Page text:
Economic factors to know this week

BERNANKE REASSURES WALL STREET. At the annual Federal Reserve summer retreat at Jackson Hole, WY on Friday, Fed chairman Ben Bernanke said that the central bank "is prepared to provide additional monetary accommodation through unconventional measures if it proves necessary, especially if the outlook were to deteriorate significantly." Translation: we are ready to do what it takes to support the economy. Bernanke stated that the Fed still had plenty of tools to fight deflation, with buying more Treasuries a prime option. He did not mention buying private assets. The Dow rallied for a gain of 164.84 Friday.1,2

BREATHTAKING DROP IN HOME SALES. In July, demand in the housing market is usually at its highest. So the July housing numbers were confounding even with the absence of taxpayer credits: new home sales down 12.4% from June, existing home sales down 27.2% from June. In year-over-year terms, the rate of new home purchases was 32.4% below July 2009 while sale prices were -4.8% from last year's median. (Analysts polled by Thomson Reuters had forecast July new home sales to be flat.) The National Association of Realtors said residential resales were down 25.5% from a year ago; however, the median sale price was 0.7% higher than in July 2009. 3,4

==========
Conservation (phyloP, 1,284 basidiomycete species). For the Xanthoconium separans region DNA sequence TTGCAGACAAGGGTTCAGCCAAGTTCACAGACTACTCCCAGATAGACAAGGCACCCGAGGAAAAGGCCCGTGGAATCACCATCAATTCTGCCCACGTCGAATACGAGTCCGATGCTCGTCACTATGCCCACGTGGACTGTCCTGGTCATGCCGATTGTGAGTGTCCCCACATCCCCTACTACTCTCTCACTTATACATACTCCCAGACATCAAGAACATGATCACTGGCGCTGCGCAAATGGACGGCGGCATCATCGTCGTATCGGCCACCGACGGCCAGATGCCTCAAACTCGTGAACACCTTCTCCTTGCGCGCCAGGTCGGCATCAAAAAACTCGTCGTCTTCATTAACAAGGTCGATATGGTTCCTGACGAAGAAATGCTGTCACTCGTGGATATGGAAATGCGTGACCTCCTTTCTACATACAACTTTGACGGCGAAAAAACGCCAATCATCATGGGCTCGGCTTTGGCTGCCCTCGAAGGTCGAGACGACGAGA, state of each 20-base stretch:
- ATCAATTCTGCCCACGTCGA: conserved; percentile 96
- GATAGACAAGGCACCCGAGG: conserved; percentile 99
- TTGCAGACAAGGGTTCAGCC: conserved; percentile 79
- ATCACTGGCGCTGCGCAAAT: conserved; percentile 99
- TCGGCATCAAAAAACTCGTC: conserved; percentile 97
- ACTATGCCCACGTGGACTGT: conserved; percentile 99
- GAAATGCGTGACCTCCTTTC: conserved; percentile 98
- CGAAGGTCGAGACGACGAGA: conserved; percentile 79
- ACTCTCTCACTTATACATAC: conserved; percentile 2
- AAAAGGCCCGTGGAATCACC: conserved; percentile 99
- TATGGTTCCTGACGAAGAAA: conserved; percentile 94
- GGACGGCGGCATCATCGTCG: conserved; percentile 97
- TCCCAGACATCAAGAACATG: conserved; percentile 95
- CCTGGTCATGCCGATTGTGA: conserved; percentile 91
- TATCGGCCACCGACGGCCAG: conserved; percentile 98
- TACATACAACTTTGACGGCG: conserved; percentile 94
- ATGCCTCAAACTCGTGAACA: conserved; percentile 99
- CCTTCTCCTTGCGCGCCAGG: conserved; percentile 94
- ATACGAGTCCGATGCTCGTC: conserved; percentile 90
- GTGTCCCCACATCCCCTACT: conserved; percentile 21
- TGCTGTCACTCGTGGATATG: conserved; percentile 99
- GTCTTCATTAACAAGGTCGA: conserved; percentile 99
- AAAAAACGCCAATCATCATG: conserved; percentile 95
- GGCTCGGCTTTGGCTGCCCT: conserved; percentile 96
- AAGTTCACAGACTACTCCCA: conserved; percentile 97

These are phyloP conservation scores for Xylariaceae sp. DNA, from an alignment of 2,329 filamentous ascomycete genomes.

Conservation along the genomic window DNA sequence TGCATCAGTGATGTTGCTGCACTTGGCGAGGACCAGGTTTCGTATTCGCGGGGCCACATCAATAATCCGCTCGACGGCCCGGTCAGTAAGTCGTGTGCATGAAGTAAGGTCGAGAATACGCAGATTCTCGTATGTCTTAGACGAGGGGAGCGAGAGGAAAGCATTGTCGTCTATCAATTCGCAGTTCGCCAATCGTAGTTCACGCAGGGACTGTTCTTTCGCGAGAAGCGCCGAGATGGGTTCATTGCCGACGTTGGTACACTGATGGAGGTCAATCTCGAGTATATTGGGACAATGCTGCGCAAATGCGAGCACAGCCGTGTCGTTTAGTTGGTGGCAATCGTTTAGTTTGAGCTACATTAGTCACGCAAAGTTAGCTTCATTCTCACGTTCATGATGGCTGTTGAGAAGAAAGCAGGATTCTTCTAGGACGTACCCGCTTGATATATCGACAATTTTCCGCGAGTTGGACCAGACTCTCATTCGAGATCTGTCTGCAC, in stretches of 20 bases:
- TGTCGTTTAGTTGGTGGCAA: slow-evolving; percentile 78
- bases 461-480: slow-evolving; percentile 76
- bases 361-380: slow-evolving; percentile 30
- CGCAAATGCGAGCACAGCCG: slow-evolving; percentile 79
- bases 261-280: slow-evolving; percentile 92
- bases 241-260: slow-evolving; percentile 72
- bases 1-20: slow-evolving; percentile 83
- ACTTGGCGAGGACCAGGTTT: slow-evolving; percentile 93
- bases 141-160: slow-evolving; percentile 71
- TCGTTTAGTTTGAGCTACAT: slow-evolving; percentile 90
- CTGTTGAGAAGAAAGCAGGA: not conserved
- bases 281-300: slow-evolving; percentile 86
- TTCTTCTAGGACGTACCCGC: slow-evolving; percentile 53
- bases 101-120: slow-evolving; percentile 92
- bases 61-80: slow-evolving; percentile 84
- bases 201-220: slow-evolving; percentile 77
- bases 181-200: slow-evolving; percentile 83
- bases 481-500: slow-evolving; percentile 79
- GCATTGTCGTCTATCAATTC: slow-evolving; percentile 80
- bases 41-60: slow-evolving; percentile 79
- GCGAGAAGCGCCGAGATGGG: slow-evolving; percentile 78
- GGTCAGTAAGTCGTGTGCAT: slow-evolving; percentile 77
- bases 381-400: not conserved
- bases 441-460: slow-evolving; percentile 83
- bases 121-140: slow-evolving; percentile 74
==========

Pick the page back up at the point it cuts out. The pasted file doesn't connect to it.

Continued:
SLIGHT GAIN IN DURABLE GOODS ORDERS. The 0.3% July increase underwhelmed analysts, who had expected a 3.0% gain. Excluding transportation orders, durable goods orders were -3.8% last month.3

CONSUMER SENTIMENT IMPROVES. The final August consumer sentiment poll is in from the University of Michigan and Reuters. The 68.9 index reading is an improvement from the final 67.8 mark in July; we are still a long way from seeing this index above 80, which was common before the recession.5

GOLD & OIL PRICES RISE. In fact, gold was up for the fourth week in a row - futures gained 0.72% last week to settle at $1,236.00 Friday. Gold is up 4.60% across that four-week stretch. Oil futures advanced 2.47% on Friday to pull off a 1.83% weekly gain and settle at $75.17 per barrel on the NYMEX.6

STOCKS SLIP DESPITE FRIDAY RALLY. The Dow actually closed below 10,000 on Thursday; fortunately, it regained that level, settling Friday at 10,150.65. The NASDAQ and S&P 500 also had slight weekly declines, respectively settling at 2,153.63 and 1,064.59 at week's end.7